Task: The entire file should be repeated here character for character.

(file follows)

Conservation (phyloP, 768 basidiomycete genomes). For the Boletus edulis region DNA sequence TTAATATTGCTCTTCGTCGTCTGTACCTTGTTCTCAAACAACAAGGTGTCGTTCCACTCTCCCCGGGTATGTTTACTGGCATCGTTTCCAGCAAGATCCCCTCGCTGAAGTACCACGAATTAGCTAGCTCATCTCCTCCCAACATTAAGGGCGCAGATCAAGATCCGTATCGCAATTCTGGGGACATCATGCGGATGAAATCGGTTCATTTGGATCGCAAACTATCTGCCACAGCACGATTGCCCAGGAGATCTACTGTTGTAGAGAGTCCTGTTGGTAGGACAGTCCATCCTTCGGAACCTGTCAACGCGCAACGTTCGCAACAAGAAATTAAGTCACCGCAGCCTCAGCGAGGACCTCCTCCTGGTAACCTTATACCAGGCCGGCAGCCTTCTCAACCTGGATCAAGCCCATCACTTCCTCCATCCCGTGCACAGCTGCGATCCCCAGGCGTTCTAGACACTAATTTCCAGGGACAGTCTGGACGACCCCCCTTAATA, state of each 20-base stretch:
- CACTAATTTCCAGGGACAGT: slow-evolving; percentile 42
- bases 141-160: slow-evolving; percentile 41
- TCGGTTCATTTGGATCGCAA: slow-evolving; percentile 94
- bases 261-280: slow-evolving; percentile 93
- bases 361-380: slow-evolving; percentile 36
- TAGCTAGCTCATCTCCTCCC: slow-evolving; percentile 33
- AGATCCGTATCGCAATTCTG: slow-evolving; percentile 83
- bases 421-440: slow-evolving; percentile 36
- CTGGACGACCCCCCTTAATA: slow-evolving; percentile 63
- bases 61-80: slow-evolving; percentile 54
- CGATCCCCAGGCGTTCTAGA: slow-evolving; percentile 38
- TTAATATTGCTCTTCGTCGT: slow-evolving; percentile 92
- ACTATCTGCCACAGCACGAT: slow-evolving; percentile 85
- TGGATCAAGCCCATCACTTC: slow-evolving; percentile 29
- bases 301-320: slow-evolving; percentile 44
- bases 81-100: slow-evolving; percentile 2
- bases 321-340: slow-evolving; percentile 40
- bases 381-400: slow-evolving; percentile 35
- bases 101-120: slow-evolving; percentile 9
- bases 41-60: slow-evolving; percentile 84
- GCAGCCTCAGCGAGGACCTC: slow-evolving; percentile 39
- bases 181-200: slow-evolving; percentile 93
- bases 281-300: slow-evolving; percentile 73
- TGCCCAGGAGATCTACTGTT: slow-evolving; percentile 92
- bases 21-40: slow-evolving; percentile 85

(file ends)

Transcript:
Conservation (phyloP, 768 basidiomycete genomes). For the Boletus edulis region DNA sequence TTAATATTGCTCTTCGTCGTCTGTACCTTGTTCTCAAACAACAAGGTGTCGTTCCACTCTCCCCGGGTATGTTTACTGGCATCGTTTCCAGCAAGATCCCCTCGCTGAAGTACCACGAATTAGCTAGCTCATCTCCTCCCAACATTAAGGGCGCAGATCAAGATCCGTATCGCAATTCTGGGGACATCATGCGGATGAAATCGGTTCATTTGGATCGCAAACTATCTGCCACAGCACGATTGCCCAGGAGATCTACTGTTGTAGAGAGTCCTGTTGGTAGGACAGTCCATCCTTCGGAACCTGTCAACGCGCAACGTTCGCAACAAGAAATTAAGTCACCGCAGCCTCAGCGAGGACCTCCTCCTGGTAACCTTATACCAGGCCGGCAGCCTTCTCAACCTGGATCAAGCCCATCACTTCCTCCATCCCGTGCACAGCTGCGATCCCCAGGCGTTCTAGACACTAATTTCCAGGGACAGTCTGGACGACCCCCCTTAATA, state of each 20-base stretch:
- CACTAATTTCCAGGGACAGT: slow-evolving; percentile 42
- bases 141-160: slow-evolving; percentile 41
- TCGGTTCATTTGGATCGCAA: slow-evolving; percentile 94
- bases 261-280: slow-evolving; percentile 93
- bases 361-380: slow-evolving; percentile 36
- TAGCTAGCTCATCTCCTCCC: slow-evolving; percentile 33
- AGATCCGTATCGCAATTCTG: slow-evolving; percentile 83
- bases 421-440: slow-evolving; percentile 36
- CTGGACGACCCCCCTTAATA: slow-evolving; percentile 63
- bases 61-80: slow-evolving; percentile 54
- CGATCCCCAGGCGTTCTAGA: slow-evolving; percentile 38
- TTAATATTGCTCTTCGTCGT: slow-evolving; percentile 92
- ACTATCTGCCACAGCACGAT: slow-evolving; percentile 85
- TGGATCAAGCCCATCACTTC: slow-evolving; percentile 29
- bases 301-320: slow-evolving; percentile 44
- bases 81-100: slow-evolving; percentile 2
- bases 321-340: slow-evolving; percentile 40
- bases 381-400: slow-evolving; percentile 35
- bases 101-120: slow-evolving; percentile 9
- bases 41-60: slow-evolving; percentile 84
- GCAGCCTCAGCGAGGACCTC: slow-evolving; percentile 39
- bases 181-200: slow-evolving; percentile 93
- bases 281-300: slow-evolving; percentile 73
- TGCCCAGGAGATCTACTGTT: slow-evolving; percentile 92
- bases 21-40: slow-evolving; percentile 85